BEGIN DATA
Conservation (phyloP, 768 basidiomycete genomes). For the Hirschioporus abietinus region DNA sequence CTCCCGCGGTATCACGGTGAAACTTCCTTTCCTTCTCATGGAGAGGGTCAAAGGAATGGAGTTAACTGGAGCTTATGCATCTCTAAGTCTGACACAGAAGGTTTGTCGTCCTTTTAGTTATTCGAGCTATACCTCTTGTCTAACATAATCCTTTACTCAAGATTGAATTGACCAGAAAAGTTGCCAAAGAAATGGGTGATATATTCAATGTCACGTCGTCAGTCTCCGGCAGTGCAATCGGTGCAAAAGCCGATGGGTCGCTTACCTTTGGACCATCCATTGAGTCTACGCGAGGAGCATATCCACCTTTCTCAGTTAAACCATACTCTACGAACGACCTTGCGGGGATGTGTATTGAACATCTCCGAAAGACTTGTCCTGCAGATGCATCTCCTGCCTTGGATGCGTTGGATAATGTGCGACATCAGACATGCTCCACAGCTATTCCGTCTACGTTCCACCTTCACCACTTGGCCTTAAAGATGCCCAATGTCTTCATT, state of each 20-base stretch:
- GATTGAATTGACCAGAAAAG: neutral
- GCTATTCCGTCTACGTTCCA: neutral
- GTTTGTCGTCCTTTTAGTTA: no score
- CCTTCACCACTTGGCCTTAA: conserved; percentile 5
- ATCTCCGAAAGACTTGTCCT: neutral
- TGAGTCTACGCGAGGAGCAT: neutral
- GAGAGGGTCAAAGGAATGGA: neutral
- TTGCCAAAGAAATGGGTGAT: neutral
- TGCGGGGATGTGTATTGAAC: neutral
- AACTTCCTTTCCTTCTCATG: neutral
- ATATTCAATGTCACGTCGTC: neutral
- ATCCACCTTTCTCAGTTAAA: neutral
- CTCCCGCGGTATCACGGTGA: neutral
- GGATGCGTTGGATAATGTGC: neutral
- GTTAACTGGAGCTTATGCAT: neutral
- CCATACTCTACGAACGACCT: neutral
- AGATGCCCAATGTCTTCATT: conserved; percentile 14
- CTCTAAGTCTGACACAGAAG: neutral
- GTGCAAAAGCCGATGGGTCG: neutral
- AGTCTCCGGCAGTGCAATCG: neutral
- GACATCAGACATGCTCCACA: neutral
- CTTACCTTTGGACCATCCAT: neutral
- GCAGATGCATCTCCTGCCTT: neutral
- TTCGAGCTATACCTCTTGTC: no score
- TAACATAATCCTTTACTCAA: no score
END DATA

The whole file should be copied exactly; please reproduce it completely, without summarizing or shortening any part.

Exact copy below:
Conservation (phyloP, 768 basidiomycete genomes). For the Hirschioporus abietinus region DNA sequence CTCCCGCGGTATCACGGTGAAACTTCCTTTCCTTCTCATGGAGAGGGTCAAAGGAATGGAGTTAACTGGAGCTTATGCATCTCTAAGTCTGACACAGAAGGTTTGTCGTCCTTTTAGTTATTCGAGCTATACCTCTTGTCTAACATAATCCTTTACTCAAGATTGAATTGACCAGAAAAGTTGCCAAAGAAATGGGTGATATATTCAATGTCACGTCGTCAGTCTCCGGCAGTGCAATCGGTGCAAAAGCCGATGGGTCGCTTACCTTTGGACCATCCATTGAGTCTACGCGAGGAGCATATCCACCTTTCTCAGTTAAACCATACTCTACGAACGACCTTGCGGGGATGTGTATTGAACATCTCCGAAAGACTTGTCCTGCAGATGCATCTCCTGCCTTGGATGCGTTGGATAATGTGCGACATCAGACATGCTCCACAGCTATTCCGTCTACGTTCCACCTTCACCACTTGGCCTTAAAGATGCCCAATGTCTTCATT, state of each 20-base stretch:
- GATTGAATTGACCAGAAAAG: neutral
- GCTATTCCGTCTACGTTCCA: neutral
- GTTTGTCGTCCTTTTAGTTA: no score
- CCTTCACCACTTGGCCTTAA: conserved; percentile 5
- ATCTCCGAAAGACTTGTCCT: neutral
- TGAGTCTACGCGAGGAGCAT: neutral
- GAGAGGGTCAAAGGAATGGA: neutral
- TTGCCAAAGAAATGGGTGAT: neutral
- TGCGGGGATGTGTATTGAAC: neutral
- AACTTCCTTTCCTTCTCATG: neutral
- ATATTCAATGTCACGTCGTC: neutral
- ATCCACCTTTCTCAGTTAAA: neutral
- CTCCCGCGGTATCACGGTGA: neutral
- GGATGCGTTGGATAATGTGC: neutral
- GTTAACTGGAGCTTATGCAT: neutral
- CCATACTCTACGAACGACCT: neutral
- AGATGCCCAATGTCTTCATT: conserved; percentile 14
- CTCTAAGTCTGACACAGAAG: neutral
- GTGCAAAAGCCGATGGGTCG: neutral
- AGTCTCCGGCAGTGCAATCG: neutral
- GACATCAGACATGCTCCACA: neutral
- CTTACCTTTGGACCATCCAT: neutral
- GCAGATGCATCTCCTGCCTT: neutral
- TTCGAGCTATACCTCTTGTC: no score
- TAACATAATCCTTTACTCAA: no score